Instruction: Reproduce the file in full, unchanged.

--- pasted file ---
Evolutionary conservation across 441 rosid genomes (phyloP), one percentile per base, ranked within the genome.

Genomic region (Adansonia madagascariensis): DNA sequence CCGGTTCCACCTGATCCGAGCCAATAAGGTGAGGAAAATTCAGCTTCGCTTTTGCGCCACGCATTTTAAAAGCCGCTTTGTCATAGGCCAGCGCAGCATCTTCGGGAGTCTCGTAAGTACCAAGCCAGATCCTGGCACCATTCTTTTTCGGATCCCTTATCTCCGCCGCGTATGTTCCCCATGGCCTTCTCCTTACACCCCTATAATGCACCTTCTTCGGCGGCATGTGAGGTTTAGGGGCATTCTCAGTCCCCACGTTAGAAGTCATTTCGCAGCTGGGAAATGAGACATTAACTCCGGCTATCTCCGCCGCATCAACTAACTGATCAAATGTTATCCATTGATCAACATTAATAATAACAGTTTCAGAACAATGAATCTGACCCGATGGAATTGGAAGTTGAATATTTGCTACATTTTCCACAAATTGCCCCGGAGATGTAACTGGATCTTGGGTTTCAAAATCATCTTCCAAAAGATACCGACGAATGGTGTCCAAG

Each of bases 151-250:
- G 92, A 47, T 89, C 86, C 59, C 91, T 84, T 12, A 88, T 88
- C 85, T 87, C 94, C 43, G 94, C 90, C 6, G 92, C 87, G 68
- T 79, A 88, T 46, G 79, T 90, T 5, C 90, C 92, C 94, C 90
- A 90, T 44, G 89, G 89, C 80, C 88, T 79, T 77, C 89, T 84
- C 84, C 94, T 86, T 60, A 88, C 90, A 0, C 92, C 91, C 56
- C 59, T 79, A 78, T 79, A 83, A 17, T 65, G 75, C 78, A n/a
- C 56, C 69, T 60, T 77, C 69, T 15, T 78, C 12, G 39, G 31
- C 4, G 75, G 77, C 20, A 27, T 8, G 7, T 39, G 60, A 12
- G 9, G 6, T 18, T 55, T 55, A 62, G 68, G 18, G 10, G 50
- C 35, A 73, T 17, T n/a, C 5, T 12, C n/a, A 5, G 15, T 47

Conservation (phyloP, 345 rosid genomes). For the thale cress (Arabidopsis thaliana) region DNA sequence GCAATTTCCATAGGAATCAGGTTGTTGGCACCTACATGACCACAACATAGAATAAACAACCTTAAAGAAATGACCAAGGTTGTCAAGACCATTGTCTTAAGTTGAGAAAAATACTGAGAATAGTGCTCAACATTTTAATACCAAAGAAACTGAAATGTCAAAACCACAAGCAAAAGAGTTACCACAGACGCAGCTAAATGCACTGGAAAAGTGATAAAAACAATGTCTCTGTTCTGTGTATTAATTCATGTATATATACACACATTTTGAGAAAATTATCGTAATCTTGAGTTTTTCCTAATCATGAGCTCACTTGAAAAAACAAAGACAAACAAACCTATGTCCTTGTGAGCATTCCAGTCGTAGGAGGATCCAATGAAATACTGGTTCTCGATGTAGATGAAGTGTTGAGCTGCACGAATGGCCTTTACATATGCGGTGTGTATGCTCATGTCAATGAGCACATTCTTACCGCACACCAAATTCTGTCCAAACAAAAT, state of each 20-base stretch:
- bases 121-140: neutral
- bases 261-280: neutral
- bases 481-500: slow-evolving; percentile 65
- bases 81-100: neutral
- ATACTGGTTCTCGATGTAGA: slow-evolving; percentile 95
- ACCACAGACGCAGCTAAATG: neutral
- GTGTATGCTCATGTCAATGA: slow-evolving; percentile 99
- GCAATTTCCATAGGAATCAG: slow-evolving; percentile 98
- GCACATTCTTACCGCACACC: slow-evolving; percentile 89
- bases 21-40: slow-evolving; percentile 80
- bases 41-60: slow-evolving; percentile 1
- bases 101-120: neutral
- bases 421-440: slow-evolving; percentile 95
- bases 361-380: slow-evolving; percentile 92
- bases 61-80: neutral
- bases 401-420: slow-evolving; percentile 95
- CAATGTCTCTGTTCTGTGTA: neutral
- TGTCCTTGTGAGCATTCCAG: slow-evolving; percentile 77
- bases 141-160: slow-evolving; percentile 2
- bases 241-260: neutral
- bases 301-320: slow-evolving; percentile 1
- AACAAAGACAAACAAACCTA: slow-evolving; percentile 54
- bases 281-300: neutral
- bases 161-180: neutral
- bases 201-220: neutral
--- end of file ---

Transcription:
Evolutionary conservation across 441 rosid genomes (phyloP), one percentile per base, ranked within the genome.

Genomic region (Adansonia madagascariensis): DNA sequence CCGGTTCCACCTGATCCGAGCCAATAAGGTGAGGAAAATTCAGCTTCGCTTTTGCGCCACGCATTTTAAAAGCCGCTTTGTCATAGGCCAGCGCAGCATCTTCGGGAGTCTCGTAAGTACCAAGCCAGATCCTGGCACCATTCTTTTTCGGATCCCTTATCTCCGCCGCGTATGTTCCCCATGGCCTTCTCCTTACACCCCTATAATGCACCTTCTTCGGCGGCATGTGAGGTTTAGGGGCATTCTCAGTCCCCACGTTAGAAGTCATTTCGCAGCTGGGAAATGAGACATTAACTCCGGCTATCTCCGCCGCATCAACTAACTGATCAAATGTTATCCATTGATCAACATTAATAATAACAGTTTCAGAACAATGAATCTGACCCGATGGAATTGGAAGTTGAATATTTGCTACATTTTCCACAAATTGCCCCGGAGATGTAACTGGATCTTGGGTTTCAAAATCATCTTCCAAAAGATACCGACGAATGGTGTCCAAG

Each of bases 151-250:
- G 92, A 47, T 89, C 86, C 59, C 91, T 84, T 12, A 88, T 88
- C 85, T 87, C 94, C 43, G 94, C 90, C 6, G 92, C 87, G 68
- T 79, A 88, T 46, G 79, T 90, T 5, C 90, C 92, C 94, C 90
- A 90, T 44, G 89, G 89, C 80, C 88, T 79, T 77, C 89, T 84
- C 84, C 94, T 86, T 60, A 88, C 90, A 0, C 92, C 91, C 56
- C 59, T 79, A 78, T 79, A 83, A 17, T 65, G 75, C 78, A n/a
- C 56, C 69, T 60, T 77, C 69, T 15, T 78, C 12, G 39, G 31
- C 4, G 75, G 77, C 20, A 27, T 8, G 7, T 39, G 60, A 12
- G 9, G 6, T 18, T 55, T 55, A 62, G 68, G 18, G 10, G 50
- C 35, A 73, T 17, T n/a, C 5, T 12, C n/a, A 5, G 15, T 47

Conservation (phyloP, 345 rosid genomes). For the thale cress (Arabidopsis thaliana) region DNA sequence GCAATTTCCATAGGAATCAGGTTGTTGGCACCTACATGACCACAACATAGAATAAACAACCTTAAAGAAATGACCAAGGTTGTCAAGACCATTGTCTTAAGTTGAGAAAAATACTGAGAATAGTGCTCAACATTTTAATACCAAAGAAACTGAAATGTCAAAACCACAAGCAAAAGAGTTACCACAGACGCAGCTAAATGCACTGGAAAAGTGATAAAAACAATGTCTCTGTTCTGTGTATTAATTCATGTATATATACACACATTTTGAGAAAATTATCGTAATCTTGAGTTTTTCCTAATCATGAGCTCACTTGAAAAAACAAAGACAAACAAACCTATGTCCTTGTGAGCATTCCAGTCGTAGGAGGATCCAATGAAATACTGGTTCTCGATGTAGATGAAGTGTTGAGCTGCACGAATGGCCTTTACATATGCGGTGTGTATGCTCATGTCAATGAGCACATTCTTACCGCACACCAAATTCTGTCCAAACAAAAT, state of each 20-base stretch:
- bases 121-140: neutral
- bases 261-280: neutral
- bases 481-500: slow-evolving; percentile 65
- bases 81-100: neutral
- ATACTGGTTCTCGATGTAGA: slow-evolving; percentile 95
- ACCACAGACGCAGCTAAATG: neutral
- GTGTATGCTCATGTCAATGA: slow-evolving; percentile 99
- GCAATTTCCATAGGAATCAG: slow-evolving; percentile 98
- GCACATTCTTACCGCACACC: slow-evolving; percentile 89
- bases 21-40: slow-evolving; percentile 80
- bases 41-60: slow-evolving; percentile 1
- bases 101-120: neutral
- bases 421-440: slow-evolving; percentile 95
- bases 361-380: slow-evolving; percentile 92
- bases 61-80: neutral
- bases 401-420: slow-evolving; percentile 95
- CAATGTCTCTGTTCTGTGTA: neutral
- TGTCCTTGTGAGCATTCCAG: slow-evolving; percentile 77
- bases 141-160: slow-evolving; percentile 2
- bases 241-260: neutral
- bases 301-320: slow-evolving; percentile 1
- AACAAAGACAAACAAACCTA: slow-evolving; percentile 54
- bases 281-300: neutral
- bases 161-180: neutral
- bases 201-220: neutral